No one turns the tables on the turntable quite like Otomo Yoshihide. San Francisco is a renowned turntablist holy land, thanks to the Return of the DJ comps David Paul has put out on Bomb Records, and the stylus-stylish feats of Q-Bert and the Invisibl Skratch Picklz. Yet the most audio-inventive and visionary SF-set turntable achievements to date probably reside within the new CD-DVD Multiple Otomo (Asphodel), largely recorded during the artist's recent Bay Area visit. Read more »
Casiotone for the Painfully Alone's Owen Ashworth sounds like he's in dire need of a friend. To listeners, the 29-year-old San Francisco native exudes the air of a hopeless romantic holed up his bedroom, his floor littered with broken Casio SK-1s and ready-to-be-pawned drum machines instead of crumpled-up balls of chicken scratch.
"Casios are such ubiquitous instruments, and I think there are as many homes with Casios in them as guitars," Ashworth explained from Chicago, where he now lives. Read more »
An irrational exuberance overcomes the dance media when something good comes out of Paris. A decade ago it was Daft Punk, and now it is Ed Banger Records the label run by longtime Daft Punk manager Pedro Winter and Justice. Read more »
In May 2002, El Producto issued the acidic collage Fantastic Damage on his label, Definitive Jux. Winning universal acclaim for its compendium of broken-home tales, hard-won insights, and teenage misadventures, the recording crystallized a moment when rap musicians could reject the corporate-approved pay formulas proliferating on MTV without losing a receptive and knowledgeable audience.
Five years later that promise has seemingly passed. Read more »
If gnashing guitars, thundering drums, and growling vocals are suddenly silenced, will faces still find places to melt? It's been five months since Pound-SF closed, after reportedly being evicted by the San Francisco Port Authority. (As early as May 2006, owner Tony Carracci spoke at a San Francisco Entertainment Commission meeting about his frustration at not being able to obtain a long-term lease for the space.) The all-ages club, tucked into San Francisco's industrial bayside, hosted a large portion of the city's metal shows during its five-year lifespan. Read more »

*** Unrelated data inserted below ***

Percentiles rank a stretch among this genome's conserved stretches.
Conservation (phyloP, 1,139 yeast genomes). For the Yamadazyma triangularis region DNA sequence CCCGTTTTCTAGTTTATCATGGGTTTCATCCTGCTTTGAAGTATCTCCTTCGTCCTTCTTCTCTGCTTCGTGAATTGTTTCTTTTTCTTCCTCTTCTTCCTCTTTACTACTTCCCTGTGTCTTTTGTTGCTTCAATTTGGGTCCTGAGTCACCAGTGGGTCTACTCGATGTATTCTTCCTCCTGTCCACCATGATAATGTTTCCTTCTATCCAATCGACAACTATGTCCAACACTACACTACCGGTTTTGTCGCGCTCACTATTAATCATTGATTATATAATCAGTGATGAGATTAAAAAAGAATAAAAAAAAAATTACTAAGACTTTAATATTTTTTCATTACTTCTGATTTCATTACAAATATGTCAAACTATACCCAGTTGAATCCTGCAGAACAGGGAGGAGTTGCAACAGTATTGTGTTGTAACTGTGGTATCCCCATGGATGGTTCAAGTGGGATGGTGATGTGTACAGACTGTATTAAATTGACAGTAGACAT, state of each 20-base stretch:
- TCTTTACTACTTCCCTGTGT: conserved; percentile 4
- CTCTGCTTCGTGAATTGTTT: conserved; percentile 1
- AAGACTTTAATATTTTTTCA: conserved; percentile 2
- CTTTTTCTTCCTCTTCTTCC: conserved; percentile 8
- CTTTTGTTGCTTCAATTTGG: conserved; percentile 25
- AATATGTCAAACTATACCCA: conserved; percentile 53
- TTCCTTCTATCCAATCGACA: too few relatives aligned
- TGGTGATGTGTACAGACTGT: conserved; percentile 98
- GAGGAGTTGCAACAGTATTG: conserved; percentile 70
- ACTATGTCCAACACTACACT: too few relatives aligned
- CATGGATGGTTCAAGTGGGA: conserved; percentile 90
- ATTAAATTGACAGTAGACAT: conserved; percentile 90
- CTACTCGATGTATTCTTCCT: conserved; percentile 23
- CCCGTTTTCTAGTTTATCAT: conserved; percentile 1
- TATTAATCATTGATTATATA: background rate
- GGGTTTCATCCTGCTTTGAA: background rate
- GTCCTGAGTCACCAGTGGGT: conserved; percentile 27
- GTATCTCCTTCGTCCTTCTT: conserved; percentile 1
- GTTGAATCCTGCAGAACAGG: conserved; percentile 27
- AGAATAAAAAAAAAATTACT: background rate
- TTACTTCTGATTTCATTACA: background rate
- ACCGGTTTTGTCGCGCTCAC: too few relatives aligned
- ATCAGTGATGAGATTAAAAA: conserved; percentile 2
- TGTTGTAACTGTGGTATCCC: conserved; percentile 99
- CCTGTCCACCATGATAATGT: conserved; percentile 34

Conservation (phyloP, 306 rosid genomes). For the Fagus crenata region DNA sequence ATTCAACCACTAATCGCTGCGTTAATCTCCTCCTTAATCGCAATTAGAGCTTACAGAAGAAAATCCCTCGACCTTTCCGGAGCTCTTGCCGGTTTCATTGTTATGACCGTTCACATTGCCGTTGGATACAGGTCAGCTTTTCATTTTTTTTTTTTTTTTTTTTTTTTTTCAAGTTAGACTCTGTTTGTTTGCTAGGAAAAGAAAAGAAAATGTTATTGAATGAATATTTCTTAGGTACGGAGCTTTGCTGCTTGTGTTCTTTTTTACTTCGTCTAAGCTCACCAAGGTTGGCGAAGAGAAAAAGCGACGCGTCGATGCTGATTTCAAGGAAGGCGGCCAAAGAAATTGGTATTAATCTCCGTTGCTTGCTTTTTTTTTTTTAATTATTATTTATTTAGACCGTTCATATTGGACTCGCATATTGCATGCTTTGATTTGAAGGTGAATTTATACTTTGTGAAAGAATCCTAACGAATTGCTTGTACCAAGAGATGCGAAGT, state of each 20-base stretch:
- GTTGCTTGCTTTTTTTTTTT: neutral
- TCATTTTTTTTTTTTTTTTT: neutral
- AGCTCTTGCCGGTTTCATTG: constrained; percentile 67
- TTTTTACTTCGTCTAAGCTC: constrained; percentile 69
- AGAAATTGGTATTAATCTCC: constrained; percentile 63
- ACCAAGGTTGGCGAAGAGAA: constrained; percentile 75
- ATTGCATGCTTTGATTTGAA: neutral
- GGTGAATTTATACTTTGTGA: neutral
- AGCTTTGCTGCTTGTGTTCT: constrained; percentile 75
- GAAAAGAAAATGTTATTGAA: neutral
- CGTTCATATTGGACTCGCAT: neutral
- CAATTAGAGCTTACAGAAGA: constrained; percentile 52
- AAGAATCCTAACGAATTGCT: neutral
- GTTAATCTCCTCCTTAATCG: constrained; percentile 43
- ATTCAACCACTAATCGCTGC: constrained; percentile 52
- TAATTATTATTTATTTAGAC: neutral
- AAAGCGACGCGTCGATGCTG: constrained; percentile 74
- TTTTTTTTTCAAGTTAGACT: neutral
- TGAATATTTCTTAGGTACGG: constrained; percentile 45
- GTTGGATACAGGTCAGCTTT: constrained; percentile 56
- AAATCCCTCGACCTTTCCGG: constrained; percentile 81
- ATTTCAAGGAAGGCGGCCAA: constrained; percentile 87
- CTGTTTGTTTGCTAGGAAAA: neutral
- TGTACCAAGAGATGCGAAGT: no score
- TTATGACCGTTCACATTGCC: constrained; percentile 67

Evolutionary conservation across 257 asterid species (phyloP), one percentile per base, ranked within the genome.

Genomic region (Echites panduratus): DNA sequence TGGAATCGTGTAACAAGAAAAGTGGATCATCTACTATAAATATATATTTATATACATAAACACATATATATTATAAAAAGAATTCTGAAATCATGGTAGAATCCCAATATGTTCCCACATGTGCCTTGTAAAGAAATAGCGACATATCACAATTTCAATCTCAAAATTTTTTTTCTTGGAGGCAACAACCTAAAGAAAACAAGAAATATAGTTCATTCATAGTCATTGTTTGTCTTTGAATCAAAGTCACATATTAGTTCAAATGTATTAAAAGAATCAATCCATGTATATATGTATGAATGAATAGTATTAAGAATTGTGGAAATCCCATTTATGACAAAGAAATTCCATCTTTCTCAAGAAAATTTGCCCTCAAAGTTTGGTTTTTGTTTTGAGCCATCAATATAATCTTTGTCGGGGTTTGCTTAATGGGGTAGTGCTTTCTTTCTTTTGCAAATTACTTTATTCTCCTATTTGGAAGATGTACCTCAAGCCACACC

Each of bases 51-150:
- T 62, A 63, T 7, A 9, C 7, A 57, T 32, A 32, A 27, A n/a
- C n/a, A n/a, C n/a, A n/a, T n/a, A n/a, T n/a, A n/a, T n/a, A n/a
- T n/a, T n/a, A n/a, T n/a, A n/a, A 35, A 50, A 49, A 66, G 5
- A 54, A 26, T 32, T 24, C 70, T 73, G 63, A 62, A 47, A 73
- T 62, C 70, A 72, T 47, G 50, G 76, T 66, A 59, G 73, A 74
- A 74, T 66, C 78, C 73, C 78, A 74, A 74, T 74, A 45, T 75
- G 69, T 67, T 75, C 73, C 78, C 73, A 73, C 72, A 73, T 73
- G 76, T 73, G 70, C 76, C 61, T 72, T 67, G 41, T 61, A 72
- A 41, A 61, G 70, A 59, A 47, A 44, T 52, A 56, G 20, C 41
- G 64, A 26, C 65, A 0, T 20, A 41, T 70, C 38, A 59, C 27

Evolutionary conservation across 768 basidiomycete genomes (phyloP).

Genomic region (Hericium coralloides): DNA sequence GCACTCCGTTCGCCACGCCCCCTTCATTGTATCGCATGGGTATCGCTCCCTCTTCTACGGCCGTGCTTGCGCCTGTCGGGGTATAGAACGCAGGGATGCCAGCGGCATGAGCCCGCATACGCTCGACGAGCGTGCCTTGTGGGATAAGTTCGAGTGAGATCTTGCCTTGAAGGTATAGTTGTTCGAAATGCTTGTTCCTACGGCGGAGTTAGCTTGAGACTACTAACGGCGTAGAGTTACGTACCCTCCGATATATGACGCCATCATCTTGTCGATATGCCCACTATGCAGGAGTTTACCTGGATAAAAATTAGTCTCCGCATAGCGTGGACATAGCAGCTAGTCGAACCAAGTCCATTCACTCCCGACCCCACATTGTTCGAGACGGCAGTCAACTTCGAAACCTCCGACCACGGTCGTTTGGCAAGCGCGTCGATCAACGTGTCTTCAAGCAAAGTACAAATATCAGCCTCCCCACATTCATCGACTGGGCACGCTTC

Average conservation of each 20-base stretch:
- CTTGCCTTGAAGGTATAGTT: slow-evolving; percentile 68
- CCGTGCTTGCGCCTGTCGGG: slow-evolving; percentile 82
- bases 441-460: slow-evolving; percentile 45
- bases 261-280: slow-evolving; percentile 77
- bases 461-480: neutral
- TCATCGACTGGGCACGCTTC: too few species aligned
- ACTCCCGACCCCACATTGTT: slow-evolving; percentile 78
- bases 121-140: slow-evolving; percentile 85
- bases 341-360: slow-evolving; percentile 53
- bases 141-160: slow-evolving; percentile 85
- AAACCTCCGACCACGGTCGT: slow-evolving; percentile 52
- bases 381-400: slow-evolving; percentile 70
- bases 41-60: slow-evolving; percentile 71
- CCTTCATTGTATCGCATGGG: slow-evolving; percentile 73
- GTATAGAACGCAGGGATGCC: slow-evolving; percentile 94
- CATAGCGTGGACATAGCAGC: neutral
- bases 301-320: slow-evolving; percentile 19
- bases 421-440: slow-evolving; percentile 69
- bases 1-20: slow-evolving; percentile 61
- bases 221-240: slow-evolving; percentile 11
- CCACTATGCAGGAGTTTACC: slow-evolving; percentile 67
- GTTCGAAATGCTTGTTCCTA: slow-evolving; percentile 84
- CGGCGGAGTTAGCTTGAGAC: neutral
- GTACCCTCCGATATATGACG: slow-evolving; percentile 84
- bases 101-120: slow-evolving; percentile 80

It was the unquiet dead, whispering in the dark, who set John Cobbett on his path.
In December 2001, Cobbett a longtime Mission District rocker and guitar hero with such notably heavy outfits as Slough Feg, Ludicra, and Hammers of Misfortune was on the East Coast visiting his identical twin brother, Aaron, a photographer living in Brooklyn, just across the East River from the smoldering ruins of the World Trade Center.
"I visited the site. It was at night and freezing cold," Cobbett notes. Read more »
True to the post-postmodern hyperreal world of the inner-Web, I hit the Trucks' MySpace page before I'd heard their 2006 self-titled CD (Clickpop). Browsing through their photo pages, I saw toy xylophones, lots of keyboards, underwear on the outside, leg warmers, pigtails, and more stripes than a Quiet Riot promo photo. A brief listen to their posted tracks left me feeling old and arrhythmic. Read more »
"We ram dancehall and cork party / Papa Jammy in your area."
The 1980s was a turbulent decade in Jamaica. Government control had shifted from Michael Manley's socialist-leaning People's National Party to Edward Seaga's free marketoriented Jamaican Labour Party. Read more »
Life on tour isn't just about partying. It's partly about crafty use of time and space. In that sense, the German electronic duo Booka Shade are expert pragmatists. Walter Merziger and Arno Kammermeier don't just attempt to write songs while they're on planes or in hotel rooms they'll record them as well. "In a traditional studio you always have the same atmosphere. Day and night changes, of course, yet it's basically the same," Kammermeier explains over the phone from Berlin. Read more »
I first heard the Delinquents in 1999, when "That Man!" was in heavy rotation on KMEL. Its subject matter caring for the kids while the wifey's out cheating was unique in gangsta rap. "We came from the left with that," G-Stack says, yet the freshness of the concept, combined with a funky Mike D beat and memorable Harm hook, made it an instant classic. Read more »